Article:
Source apportionment of the total CO2 load in the urban atmosphere with the aid of Eqs. (1)–(3) requires measurements of atmospheric mixing ratios of this gas, as well as its carbon isotope composition (δ13C and/or 14C). Also, a priori knowledge of isotopic signatures of the CO2 sources is necessary.

Identification of the dominant CO2 source in the local atmosphere, based on stable isotope composition of this gas, was first demonstrated by Keeling (1960). Using the mass and isotope balance approach, he found that in the case of two-component mixing (CO2 in the background atmosphere mixes with CO2 emitted by the mean local source), there is a linear relationship between the 13C/12C ratio in atmospheric CO2 (expressed in delta notation) and reciprocity of its atmospheric mixing ratio, according to the equation:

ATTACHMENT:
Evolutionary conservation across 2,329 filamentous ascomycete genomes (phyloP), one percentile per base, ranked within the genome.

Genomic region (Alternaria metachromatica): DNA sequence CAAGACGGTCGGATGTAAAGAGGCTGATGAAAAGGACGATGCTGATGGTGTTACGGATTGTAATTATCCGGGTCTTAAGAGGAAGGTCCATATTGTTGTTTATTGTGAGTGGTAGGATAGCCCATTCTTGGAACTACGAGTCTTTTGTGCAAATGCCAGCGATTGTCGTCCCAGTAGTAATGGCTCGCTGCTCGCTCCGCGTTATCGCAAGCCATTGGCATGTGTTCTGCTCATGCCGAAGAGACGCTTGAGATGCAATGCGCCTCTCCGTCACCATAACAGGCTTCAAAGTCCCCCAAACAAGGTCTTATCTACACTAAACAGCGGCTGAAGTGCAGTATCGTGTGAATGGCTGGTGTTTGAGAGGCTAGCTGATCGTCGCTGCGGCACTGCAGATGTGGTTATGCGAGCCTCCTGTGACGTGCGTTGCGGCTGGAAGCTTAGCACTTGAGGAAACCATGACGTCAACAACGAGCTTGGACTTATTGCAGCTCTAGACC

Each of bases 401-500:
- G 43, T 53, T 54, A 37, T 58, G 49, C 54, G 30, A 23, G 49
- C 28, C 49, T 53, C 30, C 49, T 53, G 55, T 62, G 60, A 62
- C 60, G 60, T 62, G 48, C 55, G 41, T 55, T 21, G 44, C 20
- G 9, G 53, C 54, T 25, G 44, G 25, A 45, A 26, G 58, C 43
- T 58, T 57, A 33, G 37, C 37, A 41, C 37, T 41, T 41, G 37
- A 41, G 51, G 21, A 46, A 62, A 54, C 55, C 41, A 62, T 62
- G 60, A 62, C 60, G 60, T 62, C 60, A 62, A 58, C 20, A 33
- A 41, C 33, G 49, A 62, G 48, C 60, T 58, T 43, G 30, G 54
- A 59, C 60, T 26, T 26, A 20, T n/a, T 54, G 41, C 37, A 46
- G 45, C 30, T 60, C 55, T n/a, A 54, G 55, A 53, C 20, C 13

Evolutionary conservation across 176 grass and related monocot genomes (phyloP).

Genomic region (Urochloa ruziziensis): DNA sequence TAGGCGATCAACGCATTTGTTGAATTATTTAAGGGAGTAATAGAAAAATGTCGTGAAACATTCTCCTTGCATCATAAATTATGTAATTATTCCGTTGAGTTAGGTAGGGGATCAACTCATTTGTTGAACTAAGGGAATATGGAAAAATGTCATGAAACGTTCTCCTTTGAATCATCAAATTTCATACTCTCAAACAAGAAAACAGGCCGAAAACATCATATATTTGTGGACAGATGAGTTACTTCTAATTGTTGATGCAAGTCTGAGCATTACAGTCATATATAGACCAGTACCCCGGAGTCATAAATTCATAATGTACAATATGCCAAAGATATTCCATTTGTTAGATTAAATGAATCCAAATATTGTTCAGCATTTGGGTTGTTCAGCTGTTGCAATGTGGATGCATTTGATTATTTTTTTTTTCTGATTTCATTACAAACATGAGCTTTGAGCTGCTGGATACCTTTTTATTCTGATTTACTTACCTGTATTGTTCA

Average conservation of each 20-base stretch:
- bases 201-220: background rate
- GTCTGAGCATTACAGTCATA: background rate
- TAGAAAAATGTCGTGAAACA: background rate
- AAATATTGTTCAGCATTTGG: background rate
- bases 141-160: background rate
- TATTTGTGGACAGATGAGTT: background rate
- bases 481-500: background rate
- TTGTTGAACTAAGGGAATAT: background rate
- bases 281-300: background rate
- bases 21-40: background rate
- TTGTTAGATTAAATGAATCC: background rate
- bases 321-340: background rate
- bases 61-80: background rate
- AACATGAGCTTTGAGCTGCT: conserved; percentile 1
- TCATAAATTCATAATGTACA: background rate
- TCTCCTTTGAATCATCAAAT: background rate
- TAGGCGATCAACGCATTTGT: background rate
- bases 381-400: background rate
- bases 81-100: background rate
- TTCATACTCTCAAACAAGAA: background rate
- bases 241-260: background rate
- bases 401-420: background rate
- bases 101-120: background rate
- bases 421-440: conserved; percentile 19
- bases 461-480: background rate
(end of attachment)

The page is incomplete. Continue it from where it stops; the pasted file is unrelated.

$$ {\delta}^{13}{C}_{atm}=\left[{c}_{bg}\bullet \left({\delta}^{13}{C}_{bg}-{\delta}^{13}{C}_{src}\right)\right]\bullet \frac{1}{c_{atm}}+{\delta}^{13}{C}_{src}, $$
(6)
where:
δ 13 C src

13C isotope composition of local CO2 source.

The isotopic signature of the local CO2 source (δ13Csrc) can be calculated when the time series of the mixing ratio and δ13C values of atmospheric CO2 are available. Recent developments of laser-based spectrometric techniques facilitate such measurements and enable application of this approach to monitor isotopic signature of local sources of CO2 or other trace gases, such as CH4 or N2O in various environments (Tuzson et al. 2011; Vogel et al. 2013).